Here’s a book review I was not asked to write.
I’ve recently finished reading Wayne Muller’s book, “a life of being, having, and doing enough“. Now, I’ll preface this review by saying – I love books. Seriously. The way a few pages of written word can tug on my heart, I have no difficulty imagining how the Word of God can transform a life. So often when I finish a really good book, I’ll spend a while wishing I had the resources to put that book in the hands of everyone I love. So that they might experience just a bit of what my heart has just been washed in.
It’s happened often in scripture. In “Walden” by Henry David Thoreau. In the words of NT Wright (pick a book). In Howard Snyder’s “Salvation Means Creation Healed“. And now…in the words of Wayne Muller. I know you may not immediately run out and purchase a copy. Heck, my own wife spent months telling me about an amazing book that touched her heart, before I gave it a look. (I’ve since apologized.)
So I’ll just give you a quick review that might whet your appetite for what Muller’s words touch on.
We live in a world of “more”. Even writing this review is a tad ironic, because what I’m offering you is the advice that you should read “just one more” book. But we can easily agree that so often our lives become pursuits of “more”, sometimes with selfish motives – but so often justified by purely genuine desires to be “faithful” with all that we’ve been given. We want to accomplish _____ faster. We want to provide more ______ for our kids. We just want to make these changes to our environment. We fill our days, our schedules, our closets, our toyboxes, and our minutes with really really good things to pursue.
Being content is often pushed to the side, and labeled as laziness. (of course, sometimes it is laziness) Any good and faithful person will naturally be involved in any given moment – in the activity of growing, moving, creating, improving, acquiring, giving, producing, raising, teaching, etc… You get the picture. Especially with the growing offerings of technology, we’re reminded on an hourly basis – what else is out there that we “need” or “need to experience/change”.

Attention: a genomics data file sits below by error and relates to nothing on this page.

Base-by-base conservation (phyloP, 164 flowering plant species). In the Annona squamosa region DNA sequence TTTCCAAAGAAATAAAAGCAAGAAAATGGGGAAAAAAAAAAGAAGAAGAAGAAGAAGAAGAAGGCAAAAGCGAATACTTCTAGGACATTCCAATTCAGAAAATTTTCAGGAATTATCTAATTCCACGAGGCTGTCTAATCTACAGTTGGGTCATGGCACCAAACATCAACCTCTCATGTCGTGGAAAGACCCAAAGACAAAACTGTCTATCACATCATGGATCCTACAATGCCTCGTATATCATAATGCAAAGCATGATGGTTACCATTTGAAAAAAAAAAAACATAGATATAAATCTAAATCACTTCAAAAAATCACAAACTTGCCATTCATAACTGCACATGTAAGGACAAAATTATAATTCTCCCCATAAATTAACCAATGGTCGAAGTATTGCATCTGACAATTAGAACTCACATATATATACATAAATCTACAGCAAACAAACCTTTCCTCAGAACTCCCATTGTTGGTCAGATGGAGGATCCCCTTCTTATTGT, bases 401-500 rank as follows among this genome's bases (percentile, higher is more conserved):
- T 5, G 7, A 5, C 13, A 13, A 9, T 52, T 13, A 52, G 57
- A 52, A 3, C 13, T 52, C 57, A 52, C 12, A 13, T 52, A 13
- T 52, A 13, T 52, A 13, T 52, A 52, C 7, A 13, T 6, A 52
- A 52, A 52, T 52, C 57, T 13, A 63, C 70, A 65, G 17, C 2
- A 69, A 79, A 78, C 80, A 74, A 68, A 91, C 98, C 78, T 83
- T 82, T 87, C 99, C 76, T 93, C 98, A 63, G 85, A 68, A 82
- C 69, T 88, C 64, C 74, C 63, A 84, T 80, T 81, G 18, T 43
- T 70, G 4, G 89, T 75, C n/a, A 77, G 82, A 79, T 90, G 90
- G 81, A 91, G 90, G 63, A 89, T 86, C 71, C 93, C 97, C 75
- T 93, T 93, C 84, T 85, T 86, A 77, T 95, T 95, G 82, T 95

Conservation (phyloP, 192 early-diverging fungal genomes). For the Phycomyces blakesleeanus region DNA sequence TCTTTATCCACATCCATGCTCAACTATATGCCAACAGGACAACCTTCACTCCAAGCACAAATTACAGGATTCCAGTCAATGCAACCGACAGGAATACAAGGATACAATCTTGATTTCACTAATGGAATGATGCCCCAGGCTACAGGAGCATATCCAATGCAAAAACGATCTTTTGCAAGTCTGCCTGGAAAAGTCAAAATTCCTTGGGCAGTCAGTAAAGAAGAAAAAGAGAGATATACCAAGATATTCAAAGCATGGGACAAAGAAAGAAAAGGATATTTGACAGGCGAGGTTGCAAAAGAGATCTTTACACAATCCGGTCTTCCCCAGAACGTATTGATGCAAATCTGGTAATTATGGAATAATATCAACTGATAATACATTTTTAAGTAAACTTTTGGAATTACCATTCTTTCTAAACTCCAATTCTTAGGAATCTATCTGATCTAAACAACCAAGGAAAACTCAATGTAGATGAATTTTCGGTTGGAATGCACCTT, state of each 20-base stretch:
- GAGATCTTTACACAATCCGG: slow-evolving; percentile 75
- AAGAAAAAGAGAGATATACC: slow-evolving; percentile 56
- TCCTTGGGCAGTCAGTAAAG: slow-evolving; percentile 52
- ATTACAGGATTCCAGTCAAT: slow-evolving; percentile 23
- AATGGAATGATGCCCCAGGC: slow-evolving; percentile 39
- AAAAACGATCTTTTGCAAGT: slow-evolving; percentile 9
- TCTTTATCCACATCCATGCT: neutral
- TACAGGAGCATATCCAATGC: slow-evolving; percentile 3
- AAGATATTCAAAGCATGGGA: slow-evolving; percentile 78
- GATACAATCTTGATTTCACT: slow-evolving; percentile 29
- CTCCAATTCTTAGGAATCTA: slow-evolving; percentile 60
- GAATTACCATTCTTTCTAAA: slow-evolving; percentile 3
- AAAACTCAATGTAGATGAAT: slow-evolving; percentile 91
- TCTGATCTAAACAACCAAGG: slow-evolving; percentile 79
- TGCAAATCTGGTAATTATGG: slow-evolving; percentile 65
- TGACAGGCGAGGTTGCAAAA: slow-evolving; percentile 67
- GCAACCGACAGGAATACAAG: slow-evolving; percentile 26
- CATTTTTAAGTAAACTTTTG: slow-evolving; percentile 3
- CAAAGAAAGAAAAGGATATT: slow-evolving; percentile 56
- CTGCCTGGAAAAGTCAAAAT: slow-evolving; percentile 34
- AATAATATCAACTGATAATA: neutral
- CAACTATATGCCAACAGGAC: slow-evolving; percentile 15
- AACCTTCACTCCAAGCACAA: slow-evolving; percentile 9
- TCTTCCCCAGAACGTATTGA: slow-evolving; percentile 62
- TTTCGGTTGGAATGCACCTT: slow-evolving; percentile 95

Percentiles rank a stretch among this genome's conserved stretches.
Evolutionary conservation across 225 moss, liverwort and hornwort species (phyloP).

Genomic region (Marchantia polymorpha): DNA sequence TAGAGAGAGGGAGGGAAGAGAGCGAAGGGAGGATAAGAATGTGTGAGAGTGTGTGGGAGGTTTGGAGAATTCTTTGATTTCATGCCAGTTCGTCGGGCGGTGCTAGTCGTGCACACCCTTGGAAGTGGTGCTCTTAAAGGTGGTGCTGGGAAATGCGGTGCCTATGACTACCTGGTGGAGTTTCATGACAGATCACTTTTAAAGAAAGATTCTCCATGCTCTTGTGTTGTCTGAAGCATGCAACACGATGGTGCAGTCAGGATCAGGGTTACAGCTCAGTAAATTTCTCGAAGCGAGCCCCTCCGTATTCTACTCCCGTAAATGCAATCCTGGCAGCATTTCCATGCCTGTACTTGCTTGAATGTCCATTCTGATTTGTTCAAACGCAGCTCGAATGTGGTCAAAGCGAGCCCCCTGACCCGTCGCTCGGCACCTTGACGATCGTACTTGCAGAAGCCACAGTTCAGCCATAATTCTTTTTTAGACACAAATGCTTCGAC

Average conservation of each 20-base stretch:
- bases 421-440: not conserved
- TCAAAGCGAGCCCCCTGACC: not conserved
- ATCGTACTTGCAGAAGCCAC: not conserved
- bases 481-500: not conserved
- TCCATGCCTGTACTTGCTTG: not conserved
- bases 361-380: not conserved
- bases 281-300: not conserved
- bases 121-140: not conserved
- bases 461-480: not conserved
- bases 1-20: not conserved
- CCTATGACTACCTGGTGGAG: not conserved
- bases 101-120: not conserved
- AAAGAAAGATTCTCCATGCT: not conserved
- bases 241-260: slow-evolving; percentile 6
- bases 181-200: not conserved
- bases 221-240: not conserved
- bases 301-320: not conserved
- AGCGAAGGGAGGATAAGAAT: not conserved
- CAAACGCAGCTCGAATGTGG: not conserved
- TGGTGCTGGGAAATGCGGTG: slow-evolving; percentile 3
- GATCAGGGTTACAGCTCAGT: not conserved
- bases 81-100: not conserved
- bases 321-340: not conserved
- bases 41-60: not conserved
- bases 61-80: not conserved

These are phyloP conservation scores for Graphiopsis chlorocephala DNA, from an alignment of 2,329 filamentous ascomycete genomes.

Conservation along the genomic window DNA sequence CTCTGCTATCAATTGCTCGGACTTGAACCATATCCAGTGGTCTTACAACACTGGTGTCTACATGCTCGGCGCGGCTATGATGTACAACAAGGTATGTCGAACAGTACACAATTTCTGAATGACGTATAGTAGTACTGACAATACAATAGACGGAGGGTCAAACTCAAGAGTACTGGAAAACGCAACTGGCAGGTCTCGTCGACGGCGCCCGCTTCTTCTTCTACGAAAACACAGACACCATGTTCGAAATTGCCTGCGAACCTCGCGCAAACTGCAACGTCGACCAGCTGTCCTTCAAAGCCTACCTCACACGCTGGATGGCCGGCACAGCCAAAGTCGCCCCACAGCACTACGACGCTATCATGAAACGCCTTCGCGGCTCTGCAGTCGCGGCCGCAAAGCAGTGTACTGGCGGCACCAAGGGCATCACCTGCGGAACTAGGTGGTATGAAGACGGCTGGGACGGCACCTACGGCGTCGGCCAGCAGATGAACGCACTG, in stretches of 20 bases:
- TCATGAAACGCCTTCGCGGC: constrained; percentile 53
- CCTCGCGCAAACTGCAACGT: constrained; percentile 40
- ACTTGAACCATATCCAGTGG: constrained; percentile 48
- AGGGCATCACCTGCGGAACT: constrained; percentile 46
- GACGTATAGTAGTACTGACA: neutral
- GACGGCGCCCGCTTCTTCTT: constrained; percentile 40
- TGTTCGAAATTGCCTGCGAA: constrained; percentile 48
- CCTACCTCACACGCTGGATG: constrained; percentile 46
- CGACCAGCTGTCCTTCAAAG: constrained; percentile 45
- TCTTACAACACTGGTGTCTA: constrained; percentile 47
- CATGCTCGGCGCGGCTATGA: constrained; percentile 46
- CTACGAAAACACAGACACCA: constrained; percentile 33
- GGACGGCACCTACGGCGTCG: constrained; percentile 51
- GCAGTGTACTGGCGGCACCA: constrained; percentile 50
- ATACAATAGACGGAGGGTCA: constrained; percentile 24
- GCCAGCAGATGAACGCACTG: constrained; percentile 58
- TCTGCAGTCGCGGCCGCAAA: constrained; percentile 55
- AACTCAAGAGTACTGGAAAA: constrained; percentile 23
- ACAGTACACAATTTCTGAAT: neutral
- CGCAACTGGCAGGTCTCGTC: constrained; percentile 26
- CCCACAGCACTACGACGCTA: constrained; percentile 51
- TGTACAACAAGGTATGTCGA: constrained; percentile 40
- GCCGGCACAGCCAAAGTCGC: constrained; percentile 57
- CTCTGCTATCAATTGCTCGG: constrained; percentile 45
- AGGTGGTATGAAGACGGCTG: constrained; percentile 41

To this “brain-paced” life, Muller’s words point us powerfully to the words of scripture – “give us this day, our daily bread.” The amazing experience of being content with a single day’s provision – especially in the midst of a people living a wandering existence (as Israel depended on manna) – can be a transformational experience for each of us. The hearts we’ve been given, and the preciousness of “small things”, require a purposeful slowing of pace. A “letting go” of things. A pursuit of being content that doesn’t look to acquire/achieve, but seeks to breathe deeply this moment of what “is”.
Early in the book, he asks “When we envision our most beautifully perfect day, what do we dream we are doing? Who is with us, what are the feelings or experiences we yearn for, how would we fill our day?” The book continues from that point to be a literary “deep breath of fresh air”. Not one that makes you sit back, thankful for what you’ve read – but one that makes you want to go out into life and experience the same exact things you’ve been doing all week – differently. 🙂
Toward the end, he quotes Meister Eckhart, a Christian mystic as saying, “If the only prayer you ever say in your life is ‘thank you’, that would be enough.” I pray that even if you don’t run out and grab this book…you’ve been reminded today, and urged toward knowing the precious and Holy peace of “enough”…
2 thoughts on “enough.”